'The Sortino ratio improves upon the Sharpe ratio by isolating downside volatility from total volatility by dividing excess return by the downside deviation. The Sortino ratio is a variation of the Sharpe ratio that differentiates harmful volatility from total overall volatility by using the asset's standard deviation of negative asset returns, called downside deviation. The Sortino ratio takes the asset's return and subtracts the risk-free rate, and then divides that amount by the asset's downside deviation. The ratio was named after Frank A. Sortino.'

Which means for our asset as example:- Compared with the benchmark SPY (0.58) in the period of the last 5 years, the downside risk / excess return profile of 0.19 of iShares MSCI Netherlands Index Fund is lower, thus worse.
- Compared with SPY (0.8) in the period of the last 3 years, the ratio of annual return and downside deviation of 0.42 is smaller, thus worse.

'The Ulcer Index is a technical indicator that measures downside risk, in terms of both the depth and duration of price declines. The index increases in value as the price moves farther away from a recent high and falls as the price rises to new highs. The indicator is usually calculated over a 14-day period, with the Ulcer Index showing the percentage drawdown a trader can expect from the high over that period. The greater the value of the Ulcer Index, the longer it takes for a stock to get back to the former high.'

Which means for our asset as example:- The Ulcer Ratio over 5 years of iShares MSCI Netherlands Index Fund is 8.19 , which is larger, thus better compared to the benchmark SPY (3.95 ) in the same period.
- Compared with SPY (4 ) in the period of the last 3 years, the Ulcer Ratio of 7.4 is higher, thus better.

'A maximum drawdown is the maximum loss from a peak to a trough of a portfolio, before a new peak is attained. Maximum Drawdown is an indicator of downside risk over a specified time period. It can be used both as a stand-alone measure or as an input into other metrics such as 'Return over Maximum Drawdown' and the Calmar Ratio. Maximum Drawdown is expressed in percentage terms.'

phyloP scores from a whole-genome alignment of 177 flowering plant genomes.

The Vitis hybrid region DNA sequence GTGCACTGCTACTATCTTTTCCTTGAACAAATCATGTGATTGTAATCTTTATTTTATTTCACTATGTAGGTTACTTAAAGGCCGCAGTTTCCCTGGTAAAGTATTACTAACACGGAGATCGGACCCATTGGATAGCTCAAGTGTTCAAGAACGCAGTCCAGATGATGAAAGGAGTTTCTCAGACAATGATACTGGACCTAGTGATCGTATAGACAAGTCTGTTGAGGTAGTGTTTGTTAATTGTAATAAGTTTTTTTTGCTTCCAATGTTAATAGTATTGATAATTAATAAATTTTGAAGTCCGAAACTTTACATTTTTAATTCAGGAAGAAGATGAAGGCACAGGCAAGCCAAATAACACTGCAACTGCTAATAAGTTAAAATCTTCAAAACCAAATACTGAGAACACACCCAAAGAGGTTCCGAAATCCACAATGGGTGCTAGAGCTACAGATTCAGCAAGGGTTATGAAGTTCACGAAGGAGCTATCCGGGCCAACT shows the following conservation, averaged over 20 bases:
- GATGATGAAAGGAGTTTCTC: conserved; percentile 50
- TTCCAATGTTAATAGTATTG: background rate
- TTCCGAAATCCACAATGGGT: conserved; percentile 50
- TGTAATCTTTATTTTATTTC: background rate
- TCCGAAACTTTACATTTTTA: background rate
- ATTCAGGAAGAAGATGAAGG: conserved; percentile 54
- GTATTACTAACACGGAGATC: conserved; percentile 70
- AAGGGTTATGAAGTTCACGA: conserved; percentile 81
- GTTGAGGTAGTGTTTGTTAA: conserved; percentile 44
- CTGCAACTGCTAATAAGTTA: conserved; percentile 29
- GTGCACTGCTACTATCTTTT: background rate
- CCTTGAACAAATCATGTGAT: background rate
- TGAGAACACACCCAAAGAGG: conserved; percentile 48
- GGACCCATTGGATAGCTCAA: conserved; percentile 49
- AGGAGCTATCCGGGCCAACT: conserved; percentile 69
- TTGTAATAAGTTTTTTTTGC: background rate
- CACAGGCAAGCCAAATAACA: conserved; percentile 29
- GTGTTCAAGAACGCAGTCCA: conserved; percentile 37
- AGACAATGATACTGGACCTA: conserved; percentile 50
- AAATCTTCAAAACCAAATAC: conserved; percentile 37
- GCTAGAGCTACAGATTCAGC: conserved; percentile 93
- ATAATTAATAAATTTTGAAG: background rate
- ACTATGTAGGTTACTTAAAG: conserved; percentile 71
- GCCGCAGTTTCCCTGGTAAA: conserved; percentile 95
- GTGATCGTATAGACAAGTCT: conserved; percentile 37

Which means for our asset as example:- Looking at the maximum reduction from previous high of -24 days in the last 5 years of iShares MSCI Netherlands Index Fund, we see it is relatively smaller, thus worse in comparison to the benchmark SPY (-19.3 days)
- During the last 3 years, the maximum drop from peak to valley is -24 days, which is lower, thus worse than the value of -19.3 days from the benchmark.

'The Maximum Drawdown Duration is an extension of the Maximum Drawdown. However, this metric does not explain the drawdown in dollars or percentages, rather in days, weeks, or months. It is the length of time the account was in the Max Drawdown. A Max Drawdown measures a retrenchment from when an equity curve reaches a new high. It’s the maximum an account lost during that retrenchment. This method is applied because a valley can’t be measured until a new high occurs. Once the new high is reached, the percentage change from the old high to the bottom of the largest trough is recorded.'

Applying this definition to our asset in some examples:- The maximum days below previous high over 5 years of iShares MSCI Netherlands Index Fund is 456 days, which is larger, thus worse compared to the benchmark SPY (187 days) in the same period.
- Compared with SPY (131 days) in the period of the last 3 years, the maximum days under water of 285 days is larger, thus worse.

'The Average Drawdown Duration is an extension of the Maximum Drawdown. However, this metric does not explain the drawdown in dollars or percentages, rather in days, weeks, or months. The Avg Drawdown Duration is the average amount of time an investment has seen between peaks (equity highs), or in other terms the average of time under water of all drawdowns. So in contrast to the Maximum duration it does not measure only one drawdown event but calculates the average of all.'

Applying this definition to our asset in some examples:- Looking at the average time in days below previous high water mark of 138 days in the last 5 years of iShares MSCI Netherlands Index Fund, we see it is relatively larger, thus worse in comparison to the benchmark SPY (39 days)
- Looking at average days below previous high in of 76 days in the period of the last 3 years, we see it is relatively greater, thus worse in comparison to SPY (33 days).

Historical returns have been extended using synthetic data.
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- "Year" returns in the table above are not equal to the sum of monthly returns due to compounding.
- Performance results of iShares MSCI Netherlands Index Fund are hypothetical, do not account for slippage, fees or taxes, and are based on backtesting, which has many inherent limitations, some of which are described in our Terms of Use.